On January 28, Vox posted a video on how Soleimani and Iran created proxies in Lebanon and the Middle East to influence the region. The video covers the phenomenon from its very beginning until our present day, and the way the plan was executed throughout the years and across the area.
This video is a product of the recent events between Iran and the US, and it is titled: “How Iran’s Soleimani Became a US Target.”
The American drone attack near the Baghdad airport on Friday, January the 3rd, killed several Iraqi and Iranian military officials, including Iran’s top commander, Major General Qassem Soleimani.
This incident almost had drastic consequences around the world. It was received by the Iranian people and leaders, as well as other Middle East countries, as an act of murder, and they declared Soleimani a martyr.
Iran’s Ayatollah Ali Khamenei, Iran’s Supreme Leader, spoke of the attack and Soleimani’s death, saying: “His efforts and path won’t be stopped by his martyrdom, by God’s Power, rather a Severe Revenge awaits the criminals who have stained their hands with his and the other martyrs’ blood (aka The US). Martyr Soleimani is an Intl figure of resistance and all such people will seek revenge.”
Qassem Soleimani’s funeral was attended by thousands and thousands of Iranians. It was so crowded that several people fell injured, some even dead. This left people all over the world on the edge, not knowing what to expect and what may happen next.
In revenge, Iran launched more than a dozen missiles on Iraq military bases that housed US troops, resulting in only material damages.
These events coincided with several protests erupting in several countries in the middle east, including Iraq and Lebanon. Vox’s video shows how it all relates. Here is a quick resume of the video’s main points:
Soleimani commanded an army of militias across the Middle East, in those specific countries, as well as Palestine, Yemen, and Syria. This is what made him one of the most important people in Iran; it is also what made him a target.
Through these militias, most of which are designated terrorist organizations by the US and EU, Soleimani spread Iran’s influence and his own in the Middle East. The video goes on to explain how and why this influence was spread.
The beginning was with Iran’s Islamic Revolution in 1979 when the Islamic Republic of Iran was established. Being the first Shia government that built itself as the pre-eminent leader of the Muslim world, Iran threatened its Sunni dominant neighbors, especially Iraq.
According to the Vox documentary, this is what led Saddam Hussein to send his army to invade Iran in 1980, a war that went on for 8 years. Egypt, Jordan, Kuwait, and Saudi Arabia, which were also threatened by Iran, supported Saddam. So did the US, also feeling threatened.
That’s when Iran decided to adopt a different strategy, and that is to spread its ideology and influence on the area. To do that, they created a security force to find groups to partner with outside the borders.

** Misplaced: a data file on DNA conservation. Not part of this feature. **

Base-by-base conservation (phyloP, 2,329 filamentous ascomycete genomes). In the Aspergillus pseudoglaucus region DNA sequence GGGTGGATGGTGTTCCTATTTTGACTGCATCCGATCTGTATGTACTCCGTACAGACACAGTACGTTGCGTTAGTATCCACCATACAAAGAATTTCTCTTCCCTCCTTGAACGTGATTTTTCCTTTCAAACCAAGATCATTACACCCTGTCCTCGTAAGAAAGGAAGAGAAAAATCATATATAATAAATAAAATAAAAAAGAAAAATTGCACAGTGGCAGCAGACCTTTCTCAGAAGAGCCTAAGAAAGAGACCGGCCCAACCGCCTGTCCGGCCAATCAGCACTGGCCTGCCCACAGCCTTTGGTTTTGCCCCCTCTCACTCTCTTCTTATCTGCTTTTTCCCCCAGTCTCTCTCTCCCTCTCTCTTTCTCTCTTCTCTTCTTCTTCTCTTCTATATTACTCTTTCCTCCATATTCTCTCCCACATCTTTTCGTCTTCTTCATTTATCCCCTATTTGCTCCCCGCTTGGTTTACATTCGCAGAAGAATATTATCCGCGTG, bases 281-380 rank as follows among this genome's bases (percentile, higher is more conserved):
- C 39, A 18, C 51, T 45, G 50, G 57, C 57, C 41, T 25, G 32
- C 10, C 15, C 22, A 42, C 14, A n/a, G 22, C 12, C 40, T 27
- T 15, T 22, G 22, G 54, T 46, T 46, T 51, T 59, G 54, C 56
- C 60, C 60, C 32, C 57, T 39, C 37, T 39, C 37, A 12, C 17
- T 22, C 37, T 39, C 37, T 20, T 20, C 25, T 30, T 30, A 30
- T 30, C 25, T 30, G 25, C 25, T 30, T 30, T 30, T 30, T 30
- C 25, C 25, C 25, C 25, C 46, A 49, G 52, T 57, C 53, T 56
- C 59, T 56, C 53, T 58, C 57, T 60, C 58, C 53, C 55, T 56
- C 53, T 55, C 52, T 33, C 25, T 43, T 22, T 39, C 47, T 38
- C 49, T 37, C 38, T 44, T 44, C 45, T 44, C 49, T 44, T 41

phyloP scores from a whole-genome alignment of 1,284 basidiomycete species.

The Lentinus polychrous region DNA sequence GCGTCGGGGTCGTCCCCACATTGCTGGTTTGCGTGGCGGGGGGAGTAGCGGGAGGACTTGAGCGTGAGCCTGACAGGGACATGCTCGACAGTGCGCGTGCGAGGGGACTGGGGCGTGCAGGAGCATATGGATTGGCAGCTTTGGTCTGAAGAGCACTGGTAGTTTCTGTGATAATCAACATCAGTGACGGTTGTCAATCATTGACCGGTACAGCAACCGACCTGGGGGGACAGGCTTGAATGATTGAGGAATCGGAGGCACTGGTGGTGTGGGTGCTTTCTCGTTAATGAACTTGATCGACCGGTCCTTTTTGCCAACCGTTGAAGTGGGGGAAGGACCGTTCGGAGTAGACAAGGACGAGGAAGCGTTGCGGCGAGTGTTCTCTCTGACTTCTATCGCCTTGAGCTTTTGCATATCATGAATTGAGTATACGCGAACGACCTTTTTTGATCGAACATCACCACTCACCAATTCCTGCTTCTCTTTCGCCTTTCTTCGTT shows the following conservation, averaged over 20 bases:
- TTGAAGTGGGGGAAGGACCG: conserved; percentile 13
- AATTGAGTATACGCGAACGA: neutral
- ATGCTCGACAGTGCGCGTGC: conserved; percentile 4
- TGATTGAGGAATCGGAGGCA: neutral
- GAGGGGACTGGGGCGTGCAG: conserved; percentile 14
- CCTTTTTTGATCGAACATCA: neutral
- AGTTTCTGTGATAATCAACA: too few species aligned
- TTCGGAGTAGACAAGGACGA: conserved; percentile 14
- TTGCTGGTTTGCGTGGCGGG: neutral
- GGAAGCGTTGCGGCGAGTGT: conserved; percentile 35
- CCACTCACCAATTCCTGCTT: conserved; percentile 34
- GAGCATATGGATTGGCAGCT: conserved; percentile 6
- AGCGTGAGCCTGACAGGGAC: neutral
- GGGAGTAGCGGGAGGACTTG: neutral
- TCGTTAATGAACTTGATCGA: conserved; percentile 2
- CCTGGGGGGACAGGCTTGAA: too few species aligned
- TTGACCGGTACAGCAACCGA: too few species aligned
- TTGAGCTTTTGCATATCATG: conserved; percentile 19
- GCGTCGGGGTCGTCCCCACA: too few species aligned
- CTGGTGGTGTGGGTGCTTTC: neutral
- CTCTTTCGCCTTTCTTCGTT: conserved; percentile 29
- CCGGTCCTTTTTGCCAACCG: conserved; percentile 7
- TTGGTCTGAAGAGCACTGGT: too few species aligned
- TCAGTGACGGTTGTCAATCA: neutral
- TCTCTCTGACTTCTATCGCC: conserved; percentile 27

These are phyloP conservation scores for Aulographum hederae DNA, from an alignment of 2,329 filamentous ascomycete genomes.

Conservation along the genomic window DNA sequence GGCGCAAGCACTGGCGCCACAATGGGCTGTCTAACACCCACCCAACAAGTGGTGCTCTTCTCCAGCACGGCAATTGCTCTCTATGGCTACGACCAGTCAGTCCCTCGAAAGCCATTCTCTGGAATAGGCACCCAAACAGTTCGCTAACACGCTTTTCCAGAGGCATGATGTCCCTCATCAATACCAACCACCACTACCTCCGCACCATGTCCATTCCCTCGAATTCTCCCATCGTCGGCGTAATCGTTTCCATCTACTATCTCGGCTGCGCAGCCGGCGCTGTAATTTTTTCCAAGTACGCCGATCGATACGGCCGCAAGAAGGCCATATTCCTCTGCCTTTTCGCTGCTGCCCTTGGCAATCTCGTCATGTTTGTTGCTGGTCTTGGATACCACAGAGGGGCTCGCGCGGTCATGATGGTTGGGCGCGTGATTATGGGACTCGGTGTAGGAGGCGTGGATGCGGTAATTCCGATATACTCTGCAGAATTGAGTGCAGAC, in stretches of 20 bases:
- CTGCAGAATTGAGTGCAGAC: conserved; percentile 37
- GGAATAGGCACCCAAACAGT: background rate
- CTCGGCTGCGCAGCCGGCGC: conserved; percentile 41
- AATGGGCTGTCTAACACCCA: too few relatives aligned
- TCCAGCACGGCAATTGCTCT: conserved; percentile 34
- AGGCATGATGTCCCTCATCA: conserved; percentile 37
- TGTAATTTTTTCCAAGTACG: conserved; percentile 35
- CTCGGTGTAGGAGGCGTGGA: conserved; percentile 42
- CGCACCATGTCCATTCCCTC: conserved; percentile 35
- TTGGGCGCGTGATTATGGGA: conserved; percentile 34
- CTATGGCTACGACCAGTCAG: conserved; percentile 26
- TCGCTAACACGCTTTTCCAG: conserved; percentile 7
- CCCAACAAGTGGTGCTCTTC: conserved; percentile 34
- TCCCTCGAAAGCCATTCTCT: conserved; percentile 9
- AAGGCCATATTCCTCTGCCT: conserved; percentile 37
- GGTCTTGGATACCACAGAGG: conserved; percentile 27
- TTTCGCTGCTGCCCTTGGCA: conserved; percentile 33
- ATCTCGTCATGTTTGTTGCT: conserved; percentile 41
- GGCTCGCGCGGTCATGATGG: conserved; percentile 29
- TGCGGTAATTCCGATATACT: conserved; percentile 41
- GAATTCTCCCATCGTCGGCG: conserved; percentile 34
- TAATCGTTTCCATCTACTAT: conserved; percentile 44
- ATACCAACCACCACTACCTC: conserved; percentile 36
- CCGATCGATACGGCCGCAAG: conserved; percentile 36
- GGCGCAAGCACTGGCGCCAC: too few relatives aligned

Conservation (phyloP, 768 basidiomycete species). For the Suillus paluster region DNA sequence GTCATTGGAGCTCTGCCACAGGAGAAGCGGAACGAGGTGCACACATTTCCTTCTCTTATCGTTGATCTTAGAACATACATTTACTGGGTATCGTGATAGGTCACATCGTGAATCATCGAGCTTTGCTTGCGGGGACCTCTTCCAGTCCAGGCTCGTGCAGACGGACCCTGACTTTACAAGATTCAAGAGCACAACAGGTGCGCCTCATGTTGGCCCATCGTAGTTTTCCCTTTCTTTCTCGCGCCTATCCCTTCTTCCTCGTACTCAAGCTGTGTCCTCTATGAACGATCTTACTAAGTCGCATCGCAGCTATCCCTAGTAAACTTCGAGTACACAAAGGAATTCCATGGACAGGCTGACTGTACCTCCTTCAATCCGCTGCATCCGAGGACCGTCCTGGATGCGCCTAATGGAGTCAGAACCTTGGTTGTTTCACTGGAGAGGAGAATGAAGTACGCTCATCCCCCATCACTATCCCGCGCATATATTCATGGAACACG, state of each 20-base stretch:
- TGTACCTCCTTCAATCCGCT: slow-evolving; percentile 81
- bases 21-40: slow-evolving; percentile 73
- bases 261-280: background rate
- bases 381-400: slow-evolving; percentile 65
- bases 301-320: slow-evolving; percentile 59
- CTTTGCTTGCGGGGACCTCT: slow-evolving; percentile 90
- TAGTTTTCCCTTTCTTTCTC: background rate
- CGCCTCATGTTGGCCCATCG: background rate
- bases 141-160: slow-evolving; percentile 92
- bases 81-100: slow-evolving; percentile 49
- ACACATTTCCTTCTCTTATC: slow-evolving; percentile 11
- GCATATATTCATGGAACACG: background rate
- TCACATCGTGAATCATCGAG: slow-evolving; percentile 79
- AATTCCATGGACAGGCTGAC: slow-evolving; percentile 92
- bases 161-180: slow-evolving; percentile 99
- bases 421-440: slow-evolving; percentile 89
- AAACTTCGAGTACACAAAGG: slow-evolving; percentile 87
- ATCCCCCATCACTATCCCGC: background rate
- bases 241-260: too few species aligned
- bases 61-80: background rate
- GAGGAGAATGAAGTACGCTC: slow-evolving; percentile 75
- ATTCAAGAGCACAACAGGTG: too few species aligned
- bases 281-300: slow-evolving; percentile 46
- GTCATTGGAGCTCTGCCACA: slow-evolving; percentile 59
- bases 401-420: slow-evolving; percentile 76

That’s how Iran’s elite Quds Force was born, made of soldiers and spies, who would later become commanded by Qassem Soleimany in 1988.
They became part of Iran’s Islamic Revolutionary Gurad Corps, led by the Supreme Leader Ayatollah Khameini. The force’s number one job was to forge partnerships with militias across the Middle East.
Their first opportunity to unleash the Quds Force arose in Lebanon in 1982 when Israel invaded the country. During that time, some Lebanese militias, led by the Shia clerics who are ideologically tied to Iran, fought Israel back.
This fight was backed up by Iran that sent forces, money, and weapons to those militias, which would eventually merge and form Hezbollah. Hezbollah launched several attacks on Israel’s borders, as well as the US embassy and barracks.
As a result, the US troops that had come to Lebanon during the Civil War in 1975 left, and Israel retreaded. This all was a big win for Iran, which now had a reliable proxy in Lebanon to fight Israel and the US on its behalf. Most importantly, this proxy can do so without any direct consequences on Iran.
Then, another opportunity arose in Syria, during its civil war in 2011. Again, Soleimani created proxies there to work on defending Bachar el Assad. This act of defense was backed up by Hezbollah, the Shia militias in Iraq, soldiers from Iran, and two new militias: Afghan and Pakistani fighters.
All these successes only made Soleimani more powerful; the most important and popular figure in Iran next to the Supreme Leader, Khameini.
Every conflict in the Middle East, according to the Vox documentary, was a new opportunity for Iran and Soleimani to establish their influence, like the ISIS war in Iraq, and the civil war in Yemen.
Finally, Vox’s video claims that these organizations’ corruption, especially Hezbollah and the Shia militias in Iraq, is the target of the protests erupting in Lebanon and Iraq. And that these militias are “putting down these protests with more violence.”
The video offers more detailed information and a graphic presentation of all that was said above. You can watch it down below: